None of these proposals make much sense over the long term. Since Reagan, top-down stimulus policies have resulted in the largest income disparity in the nation’s history, with manufacturing jobs replaced by retail work. Overseas workers are themselves being displaced by automation, with electronics manufacturer Foxconn in China laying off 60,000 workers this year after installing robots, and illegal immigrants do the jobs that Americans won’t. Finally, infrastructure spending is not a permanent solution to unemployment – it will only make a significant dent now because the situation has been allowed to become so dire, with so many bridges, roads and dams in danger of collapse.

The future of employment was cast in a new light for me by a recent OECD study on computer use. In an assessment of users in advanced economies, the study revealed that only one-third of users could do more than fill out forms. This was also typical of most manufacturing jobs. As variability in sources of supply were reduced, it was less and less that the skills of the craftsman were required. Workers were trained to perform procedures.

Unfortunately, artificial intelligence and automation is assuming most of those tasks. Cortana will fill out our order forms for us. The Army is testing robot chefs that learn to cook watching videos on YouTube. In the near future, self-driving trucks will begin to erode the last great mainstay of blue-collar work, throwing 5 million drivers out of work.

From my experience as a fab tech in college, I know that it wasn’t the work that made such jobs enjoyable. People whose minds aren’t engaged by their work invest that energy in politics – whether innocent socialization or profiteering. During a year spent routing, sanding and soldering, my peers would disrupt each others concentration by squirting isopropyl alcohol on unsuspecting bums. And while I was building book cases using a wood working shop owned by one of the technicians, he took me out to a party run by a packer who had built a cinder block building behind his house stocked with goods that had “accidentally” fallen off of the forklift. I came away with stain and varnish.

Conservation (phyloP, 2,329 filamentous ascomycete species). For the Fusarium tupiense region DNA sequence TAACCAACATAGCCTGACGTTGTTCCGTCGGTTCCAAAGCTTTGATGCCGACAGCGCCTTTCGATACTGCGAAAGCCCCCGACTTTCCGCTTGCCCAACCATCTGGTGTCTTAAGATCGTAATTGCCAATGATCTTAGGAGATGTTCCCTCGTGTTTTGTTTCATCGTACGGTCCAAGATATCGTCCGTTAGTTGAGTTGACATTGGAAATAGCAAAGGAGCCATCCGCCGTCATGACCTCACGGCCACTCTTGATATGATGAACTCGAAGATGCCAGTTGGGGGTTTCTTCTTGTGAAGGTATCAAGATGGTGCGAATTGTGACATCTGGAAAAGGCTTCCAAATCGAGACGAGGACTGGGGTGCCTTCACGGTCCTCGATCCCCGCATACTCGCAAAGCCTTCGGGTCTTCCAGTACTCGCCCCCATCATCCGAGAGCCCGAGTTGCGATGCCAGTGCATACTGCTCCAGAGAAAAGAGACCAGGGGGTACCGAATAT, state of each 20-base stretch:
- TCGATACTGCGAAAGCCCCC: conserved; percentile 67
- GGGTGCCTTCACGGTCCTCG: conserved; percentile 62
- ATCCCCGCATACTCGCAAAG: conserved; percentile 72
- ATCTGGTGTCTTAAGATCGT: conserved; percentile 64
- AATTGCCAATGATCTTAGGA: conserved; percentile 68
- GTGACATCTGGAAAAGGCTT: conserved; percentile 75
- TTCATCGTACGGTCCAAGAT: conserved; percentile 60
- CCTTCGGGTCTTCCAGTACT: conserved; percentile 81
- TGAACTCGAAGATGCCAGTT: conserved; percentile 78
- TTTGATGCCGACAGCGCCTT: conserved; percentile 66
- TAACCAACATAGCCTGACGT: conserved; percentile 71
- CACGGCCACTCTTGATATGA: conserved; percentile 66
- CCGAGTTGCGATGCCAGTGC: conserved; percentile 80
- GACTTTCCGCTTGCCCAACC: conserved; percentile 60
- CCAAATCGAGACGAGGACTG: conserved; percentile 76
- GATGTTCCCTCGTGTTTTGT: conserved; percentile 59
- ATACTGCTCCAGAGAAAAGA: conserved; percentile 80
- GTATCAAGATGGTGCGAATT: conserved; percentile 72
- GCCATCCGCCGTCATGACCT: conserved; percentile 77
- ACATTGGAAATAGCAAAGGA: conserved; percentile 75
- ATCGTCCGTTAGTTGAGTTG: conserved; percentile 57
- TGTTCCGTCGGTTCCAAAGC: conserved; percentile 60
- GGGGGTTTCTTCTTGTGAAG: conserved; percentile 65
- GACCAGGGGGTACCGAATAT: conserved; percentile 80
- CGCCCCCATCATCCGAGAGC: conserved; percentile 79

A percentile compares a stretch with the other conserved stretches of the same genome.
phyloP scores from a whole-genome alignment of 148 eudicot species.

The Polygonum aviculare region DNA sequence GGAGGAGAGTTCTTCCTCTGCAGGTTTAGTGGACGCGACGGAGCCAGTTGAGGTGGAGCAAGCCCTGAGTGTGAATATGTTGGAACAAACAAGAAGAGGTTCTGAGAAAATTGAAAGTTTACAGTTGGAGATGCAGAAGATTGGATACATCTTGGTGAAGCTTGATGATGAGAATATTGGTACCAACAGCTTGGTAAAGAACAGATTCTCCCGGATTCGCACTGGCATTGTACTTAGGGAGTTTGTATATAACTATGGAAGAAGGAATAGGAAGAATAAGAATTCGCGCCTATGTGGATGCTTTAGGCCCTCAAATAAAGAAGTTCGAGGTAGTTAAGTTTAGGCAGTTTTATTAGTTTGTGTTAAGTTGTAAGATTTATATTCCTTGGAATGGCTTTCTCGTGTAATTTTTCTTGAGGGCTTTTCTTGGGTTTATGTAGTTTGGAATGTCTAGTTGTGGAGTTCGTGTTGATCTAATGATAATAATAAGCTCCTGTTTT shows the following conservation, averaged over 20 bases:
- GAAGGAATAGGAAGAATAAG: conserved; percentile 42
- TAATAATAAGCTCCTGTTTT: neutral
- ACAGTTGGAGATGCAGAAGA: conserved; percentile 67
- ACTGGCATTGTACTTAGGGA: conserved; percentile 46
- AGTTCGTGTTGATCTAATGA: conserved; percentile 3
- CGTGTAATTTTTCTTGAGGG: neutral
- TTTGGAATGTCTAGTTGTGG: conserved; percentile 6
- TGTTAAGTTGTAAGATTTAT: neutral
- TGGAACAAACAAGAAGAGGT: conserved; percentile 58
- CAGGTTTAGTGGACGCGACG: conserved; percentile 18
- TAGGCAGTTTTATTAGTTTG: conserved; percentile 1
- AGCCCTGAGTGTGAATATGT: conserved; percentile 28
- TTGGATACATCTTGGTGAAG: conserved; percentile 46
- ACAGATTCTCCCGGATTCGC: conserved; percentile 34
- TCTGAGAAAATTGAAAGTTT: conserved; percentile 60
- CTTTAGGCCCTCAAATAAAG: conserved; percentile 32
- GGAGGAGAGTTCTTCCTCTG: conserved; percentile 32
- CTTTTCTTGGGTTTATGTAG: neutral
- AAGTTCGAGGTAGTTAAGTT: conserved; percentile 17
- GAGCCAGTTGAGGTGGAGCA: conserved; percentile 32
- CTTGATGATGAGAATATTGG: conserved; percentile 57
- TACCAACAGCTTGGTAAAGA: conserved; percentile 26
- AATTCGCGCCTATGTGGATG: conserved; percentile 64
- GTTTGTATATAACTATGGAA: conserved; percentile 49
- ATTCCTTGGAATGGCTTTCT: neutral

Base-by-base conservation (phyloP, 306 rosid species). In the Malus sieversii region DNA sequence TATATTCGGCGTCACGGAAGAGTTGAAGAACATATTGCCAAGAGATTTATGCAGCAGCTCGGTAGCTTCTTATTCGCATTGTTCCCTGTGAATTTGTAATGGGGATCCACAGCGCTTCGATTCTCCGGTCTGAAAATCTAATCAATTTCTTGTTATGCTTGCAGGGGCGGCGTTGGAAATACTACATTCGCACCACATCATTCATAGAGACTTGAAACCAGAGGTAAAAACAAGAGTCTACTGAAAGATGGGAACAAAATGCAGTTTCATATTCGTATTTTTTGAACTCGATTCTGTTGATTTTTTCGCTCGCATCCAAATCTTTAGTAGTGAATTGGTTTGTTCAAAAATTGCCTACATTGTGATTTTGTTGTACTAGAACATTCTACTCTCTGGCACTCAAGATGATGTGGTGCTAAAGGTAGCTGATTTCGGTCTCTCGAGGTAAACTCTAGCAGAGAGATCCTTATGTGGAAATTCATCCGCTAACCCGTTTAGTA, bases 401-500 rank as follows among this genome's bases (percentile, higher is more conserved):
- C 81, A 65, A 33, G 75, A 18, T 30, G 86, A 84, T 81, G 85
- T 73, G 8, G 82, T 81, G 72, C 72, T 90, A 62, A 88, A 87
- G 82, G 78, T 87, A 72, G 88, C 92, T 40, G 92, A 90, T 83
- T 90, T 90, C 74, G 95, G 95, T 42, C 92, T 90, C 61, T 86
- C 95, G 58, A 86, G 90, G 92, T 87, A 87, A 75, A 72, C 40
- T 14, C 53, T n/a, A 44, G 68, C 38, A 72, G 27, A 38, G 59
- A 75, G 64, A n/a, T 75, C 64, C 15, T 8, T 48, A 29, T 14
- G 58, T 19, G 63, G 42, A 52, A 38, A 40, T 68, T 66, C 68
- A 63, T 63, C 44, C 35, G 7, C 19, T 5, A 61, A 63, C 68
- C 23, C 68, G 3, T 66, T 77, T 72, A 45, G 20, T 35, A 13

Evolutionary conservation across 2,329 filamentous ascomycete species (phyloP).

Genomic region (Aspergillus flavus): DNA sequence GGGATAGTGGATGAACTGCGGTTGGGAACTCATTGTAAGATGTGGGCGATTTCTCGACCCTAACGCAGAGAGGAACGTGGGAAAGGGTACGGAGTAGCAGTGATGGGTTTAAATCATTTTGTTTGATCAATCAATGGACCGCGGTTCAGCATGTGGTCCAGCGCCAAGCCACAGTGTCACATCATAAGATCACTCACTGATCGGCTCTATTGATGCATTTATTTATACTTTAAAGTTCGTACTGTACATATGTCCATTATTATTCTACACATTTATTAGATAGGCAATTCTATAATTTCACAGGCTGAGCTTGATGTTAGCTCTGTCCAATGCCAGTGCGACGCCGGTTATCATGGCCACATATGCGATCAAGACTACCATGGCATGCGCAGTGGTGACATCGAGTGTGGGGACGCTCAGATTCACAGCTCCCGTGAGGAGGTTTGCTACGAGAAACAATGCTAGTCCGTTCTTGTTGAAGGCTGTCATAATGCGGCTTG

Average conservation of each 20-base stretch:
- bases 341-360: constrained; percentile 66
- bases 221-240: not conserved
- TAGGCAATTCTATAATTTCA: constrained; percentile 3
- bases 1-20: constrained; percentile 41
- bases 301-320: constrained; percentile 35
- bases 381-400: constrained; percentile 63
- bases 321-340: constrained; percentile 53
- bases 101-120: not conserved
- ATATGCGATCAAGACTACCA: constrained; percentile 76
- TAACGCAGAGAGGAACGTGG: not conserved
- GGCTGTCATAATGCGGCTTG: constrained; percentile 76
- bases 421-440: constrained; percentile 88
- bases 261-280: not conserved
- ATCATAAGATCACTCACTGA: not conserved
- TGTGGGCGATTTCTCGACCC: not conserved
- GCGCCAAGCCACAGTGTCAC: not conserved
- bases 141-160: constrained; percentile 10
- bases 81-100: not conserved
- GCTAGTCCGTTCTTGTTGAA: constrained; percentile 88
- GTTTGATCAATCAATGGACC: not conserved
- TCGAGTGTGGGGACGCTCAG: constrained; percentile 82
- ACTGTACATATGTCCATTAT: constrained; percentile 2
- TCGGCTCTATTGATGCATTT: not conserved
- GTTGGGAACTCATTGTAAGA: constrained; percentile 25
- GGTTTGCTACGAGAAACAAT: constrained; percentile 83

While both examples sound abusive, they demonstrate an aspect of work that no machine will ever be able to replicate: building trust that allows us to have fun. Studies of laughter among apes shows that it serves primarily to indicate that aggressive behavior is regulated by empathy. Scratching, biting and hitting doesn’t progress, except accidentally, to actual injury.

One interpretation of our 24×7 political system is that this activity is being elevated as work in its own right. It is currently financed principally by mining out of the wealth held in the middle class commons. On the one hand, financial services companies no longer take a percentage of portfolio gains, they reap a service charge on each transaction, regardless of gain to the investor. Churning of retirement funds transfers wealth to the financial elite. That elite then finances the careers of politicians that vote for deregulation and lower taxes. The middle class, sensing incipient doom, then commits from its remaining wealth to fund the campaigns of revolutionaries such as Bernie Sanders and Donald Trump.

This impulse toward social cohesion is not always driven by desperation. Regional currency systems ensure that neighbors buy from each other, conserving wealth in a form that the money-center financiers can’t access. Sustainable multi-crop farming requires ten times as many workers as monoculture. With the spread of artificial intelligence and augmented reality, the inefficiencies and environmental degradations of family farming can be overcome, and communities rebuilt around the social cohesion that historically characterized agricultural societies.

My friend Sister Gloria celebrates her resuscitation of plants that appear to be dead in their pots. She simply applies her will to their survival. The biological capacity to heal through spiritual investment is explored in more depth in Stephen Harrod Buhner’s beautiful treatise, The Lost Language of Plants (reviewed here and here). This is the skill exercised by our nurses, and expressed as nurturing by teachers. It is a skill that our captains of finance and industry, so focused on exploiting resources to capture wealth, have been hostile to for thousands of years.

It is faith in this capacity that I believe will restore our broken political and economic systems. This capacity of intuition, that guides living things into a mutually supportive future free of fear, will be supplemented and supported by information systems that analyze information and prescribe treatments. Those decisions, however, are meaningless without the fundamental benefit of nurturance: the transmission of the spark of joy that fortifies our desire to survive.